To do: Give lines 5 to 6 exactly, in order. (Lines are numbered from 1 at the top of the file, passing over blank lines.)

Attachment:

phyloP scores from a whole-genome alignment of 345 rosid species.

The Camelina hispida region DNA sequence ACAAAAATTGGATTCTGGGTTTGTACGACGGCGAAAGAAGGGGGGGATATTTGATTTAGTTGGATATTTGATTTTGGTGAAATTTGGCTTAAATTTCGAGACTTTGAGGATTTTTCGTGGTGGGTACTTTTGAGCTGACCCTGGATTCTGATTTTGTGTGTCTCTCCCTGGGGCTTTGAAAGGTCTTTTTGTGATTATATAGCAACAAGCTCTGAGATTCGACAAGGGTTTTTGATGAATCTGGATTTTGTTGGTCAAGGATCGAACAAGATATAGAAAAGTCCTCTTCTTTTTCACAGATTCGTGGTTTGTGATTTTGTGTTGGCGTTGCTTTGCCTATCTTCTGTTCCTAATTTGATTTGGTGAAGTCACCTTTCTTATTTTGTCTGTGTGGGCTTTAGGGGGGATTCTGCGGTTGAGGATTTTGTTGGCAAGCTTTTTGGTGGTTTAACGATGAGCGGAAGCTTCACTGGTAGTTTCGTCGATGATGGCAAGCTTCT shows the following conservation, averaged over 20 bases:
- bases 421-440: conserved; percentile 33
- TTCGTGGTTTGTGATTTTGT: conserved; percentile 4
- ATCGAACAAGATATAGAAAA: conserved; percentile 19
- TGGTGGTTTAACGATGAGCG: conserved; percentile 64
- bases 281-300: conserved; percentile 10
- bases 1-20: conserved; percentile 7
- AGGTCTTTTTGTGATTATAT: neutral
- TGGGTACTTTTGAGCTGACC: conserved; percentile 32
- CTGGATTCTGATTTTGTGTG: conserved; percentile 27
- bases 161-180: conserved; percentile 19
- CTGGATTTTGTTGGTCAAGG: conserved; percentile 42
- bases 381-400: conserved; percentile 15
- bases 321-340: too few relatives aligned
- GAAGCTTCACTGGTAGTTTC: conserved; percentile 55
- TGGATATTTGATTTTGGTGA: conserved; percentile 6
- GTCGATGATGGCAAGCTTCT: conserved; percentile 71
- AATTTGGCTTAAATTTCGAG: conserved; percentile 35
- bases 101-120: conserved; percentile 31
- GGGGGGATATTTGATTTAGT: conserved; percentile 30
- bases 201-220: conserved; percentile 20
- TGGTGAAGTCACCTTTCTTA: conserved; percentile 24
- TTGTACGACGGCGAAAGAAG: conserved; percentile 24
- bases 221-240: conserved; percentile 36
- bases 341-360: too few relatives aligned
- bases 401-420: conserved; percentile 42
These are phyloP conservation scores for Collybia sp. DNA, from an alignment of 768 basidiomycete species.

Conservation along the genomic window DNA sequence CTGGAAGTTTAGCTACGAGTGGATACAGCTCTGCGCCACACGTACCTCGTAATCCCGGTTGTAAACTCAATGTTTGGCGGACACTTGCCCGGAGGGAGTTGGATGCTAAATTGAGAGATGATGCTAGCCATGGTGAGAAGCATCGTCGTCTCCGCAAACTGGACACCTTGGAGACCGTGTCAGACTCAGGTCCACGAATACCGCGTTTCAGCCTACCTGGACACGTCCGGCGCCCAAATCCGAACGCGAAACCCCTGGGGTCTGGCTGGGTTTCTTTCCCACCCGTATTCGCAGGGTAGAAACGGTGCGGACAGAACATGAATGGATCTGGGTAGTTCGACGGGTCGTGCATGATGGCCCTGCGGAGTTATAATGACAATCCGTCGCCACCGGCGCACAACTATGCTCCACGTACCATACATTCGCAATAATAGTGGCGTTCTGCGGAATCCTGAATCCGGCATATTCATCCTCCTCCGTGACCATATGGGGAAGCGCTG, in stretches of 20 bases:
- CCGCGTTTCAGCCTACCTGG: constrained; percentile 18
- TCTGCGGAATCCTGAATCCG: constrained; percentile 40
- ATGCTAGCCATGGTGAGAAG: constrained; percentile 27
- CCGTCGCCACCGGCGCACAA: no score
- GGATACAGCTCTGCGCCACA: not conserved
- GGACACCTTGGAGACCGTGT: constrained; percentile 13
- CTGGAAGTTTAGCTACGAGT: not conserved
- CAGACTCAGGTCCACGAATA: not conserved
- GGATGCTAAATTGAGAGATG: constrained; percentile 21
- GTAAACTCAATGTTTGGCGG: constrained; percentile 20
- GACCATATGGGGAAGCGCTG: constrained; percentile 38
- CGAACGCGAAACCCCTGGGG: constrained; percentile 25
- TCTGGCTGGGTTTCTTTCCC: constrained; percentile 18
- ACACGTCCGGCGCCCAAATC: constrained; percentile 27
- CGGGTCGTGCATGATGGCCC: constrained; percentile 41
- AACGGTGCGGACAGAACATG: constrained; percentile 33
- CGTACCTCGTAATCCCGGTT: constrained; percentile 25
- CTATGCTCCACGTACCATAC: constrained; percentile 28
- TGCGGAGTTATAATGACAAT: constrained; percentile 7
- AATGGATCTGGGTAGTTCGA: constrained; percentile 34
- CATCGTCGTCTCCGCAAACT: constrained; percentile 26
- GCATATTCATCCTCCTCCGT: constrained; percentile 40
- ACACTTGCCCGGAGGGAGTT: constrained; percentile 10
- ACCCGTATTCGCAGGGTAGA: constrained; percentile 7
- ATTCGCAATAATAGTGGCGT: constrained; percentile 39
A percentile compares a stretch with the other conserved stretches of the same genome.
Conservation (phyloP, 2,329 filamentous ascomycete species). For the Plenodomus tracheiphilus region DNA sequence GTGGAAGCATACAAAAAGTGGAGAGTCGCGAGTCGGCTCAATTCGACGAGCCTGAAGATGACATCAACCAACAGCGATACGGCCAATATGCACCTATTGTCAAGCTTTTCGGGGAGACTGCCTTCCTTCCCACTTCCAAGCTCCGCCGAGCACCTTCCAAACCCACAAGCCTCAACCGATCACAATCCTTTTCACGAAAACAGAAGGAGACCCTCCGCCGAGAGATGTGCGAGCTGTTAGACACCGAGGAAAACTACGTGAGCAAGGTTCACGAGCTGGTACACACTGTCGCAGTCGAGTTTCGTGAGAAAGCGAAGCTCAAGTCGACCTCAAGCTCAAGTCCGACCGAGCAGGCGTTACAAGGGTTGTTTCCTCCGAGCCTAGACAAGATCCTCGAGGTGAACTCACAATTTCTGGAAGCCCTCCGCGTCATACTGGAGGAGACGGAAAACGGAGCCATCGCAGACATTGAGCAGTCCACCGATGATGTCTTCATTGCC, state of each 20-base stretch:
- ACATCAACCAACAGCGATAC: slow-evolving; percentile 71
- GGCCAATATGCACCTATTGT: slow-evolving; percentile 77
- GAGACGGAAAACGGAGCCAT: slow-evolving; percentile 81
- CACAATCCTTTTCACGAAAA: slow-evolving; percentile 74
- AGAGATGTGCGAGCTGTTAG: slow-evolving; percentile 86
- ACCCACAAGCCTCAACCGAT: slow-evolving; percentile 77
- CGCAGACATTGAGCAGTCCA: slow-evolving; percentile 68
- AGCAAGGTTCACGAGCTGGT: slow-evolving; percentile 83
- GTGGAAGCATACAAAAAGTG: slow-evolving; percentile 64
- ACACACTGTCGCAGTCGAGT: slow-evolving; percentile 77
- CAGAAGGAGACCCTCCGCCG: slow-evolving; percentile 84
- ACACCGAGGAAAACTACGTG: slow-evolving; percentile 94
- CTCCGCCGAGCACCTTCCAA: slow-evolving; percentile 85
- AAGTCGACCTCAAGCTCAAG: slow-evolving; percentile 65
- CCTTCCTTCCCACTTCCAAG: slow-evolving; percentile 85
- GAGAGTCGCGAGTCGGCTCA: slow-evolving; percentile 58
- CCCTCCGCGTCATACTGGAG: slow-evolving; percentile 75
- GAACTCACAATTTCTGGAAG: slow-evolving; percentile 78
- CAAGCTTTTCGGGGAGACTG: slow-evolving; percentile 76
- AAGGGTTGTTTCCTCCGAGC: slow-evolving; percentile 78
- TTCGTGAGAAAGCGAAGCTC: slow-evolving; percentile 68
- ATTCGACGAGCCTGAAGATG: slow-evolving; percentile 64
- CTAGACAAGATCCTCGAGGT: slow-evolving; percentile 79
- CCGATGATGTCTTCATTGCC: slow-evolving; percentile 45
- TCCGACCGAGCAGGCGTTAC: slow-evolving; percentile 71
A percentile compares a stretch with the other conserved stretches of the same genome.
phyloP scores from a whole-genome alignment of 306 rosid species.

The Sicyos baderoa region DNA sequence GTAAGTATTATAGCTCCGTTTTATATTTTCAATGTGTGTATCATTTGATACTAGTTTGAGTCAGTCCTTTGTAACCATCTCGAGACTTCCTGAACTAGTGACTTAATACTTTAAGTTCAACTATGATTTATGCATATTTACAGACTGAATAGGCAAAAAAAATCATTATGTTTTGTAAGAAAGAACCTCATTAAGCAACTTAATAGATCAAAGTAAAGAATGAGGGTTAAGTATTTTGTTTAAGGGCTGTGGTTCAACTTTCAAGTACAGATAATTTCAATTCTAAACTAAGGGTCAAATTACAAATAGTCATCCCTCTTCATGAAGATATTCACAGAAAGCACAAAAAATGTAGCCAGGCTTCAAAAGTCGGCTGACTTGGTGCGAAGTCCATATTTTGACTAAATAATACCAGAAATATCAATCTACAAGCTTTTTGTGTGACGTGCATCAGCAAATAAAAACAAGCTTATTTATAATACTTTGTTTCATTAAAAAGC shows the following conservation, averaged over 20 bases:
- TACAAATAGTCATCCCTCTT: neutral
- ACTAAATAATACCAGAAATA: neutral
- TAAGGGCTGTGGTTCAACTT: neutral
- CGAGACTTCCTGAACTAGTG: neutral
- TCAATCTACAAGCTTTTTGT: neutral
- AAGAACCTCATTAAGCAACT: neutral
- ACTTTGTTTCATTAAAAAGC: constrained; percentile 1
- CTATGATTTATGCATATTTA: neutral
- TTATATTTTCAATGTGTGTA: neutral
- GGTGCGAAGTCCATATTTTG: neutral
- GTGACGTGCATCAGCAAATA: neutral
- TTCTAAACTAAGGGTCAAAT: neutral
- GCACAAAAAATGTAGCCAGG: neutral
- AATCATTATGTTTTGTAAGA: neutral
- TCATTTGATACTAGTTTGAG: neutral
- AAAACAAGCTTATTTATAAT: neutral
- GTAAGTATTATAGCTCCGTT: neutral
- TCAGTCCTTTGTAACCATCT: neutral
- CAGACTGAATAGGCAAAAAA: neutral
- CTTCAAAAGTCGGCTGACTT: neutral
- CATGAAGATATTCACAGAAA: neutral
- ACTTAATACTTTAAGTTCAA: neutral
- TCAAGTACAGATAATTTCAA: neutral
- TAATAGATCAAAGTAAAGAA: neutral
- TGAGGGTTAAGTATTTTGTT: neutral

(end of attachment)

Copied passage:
- ATCGAACAAGATATAGAAAA: conserved; percentile 19
- TGGTGGTTTAACGATGAGCG: conserved; percentile 64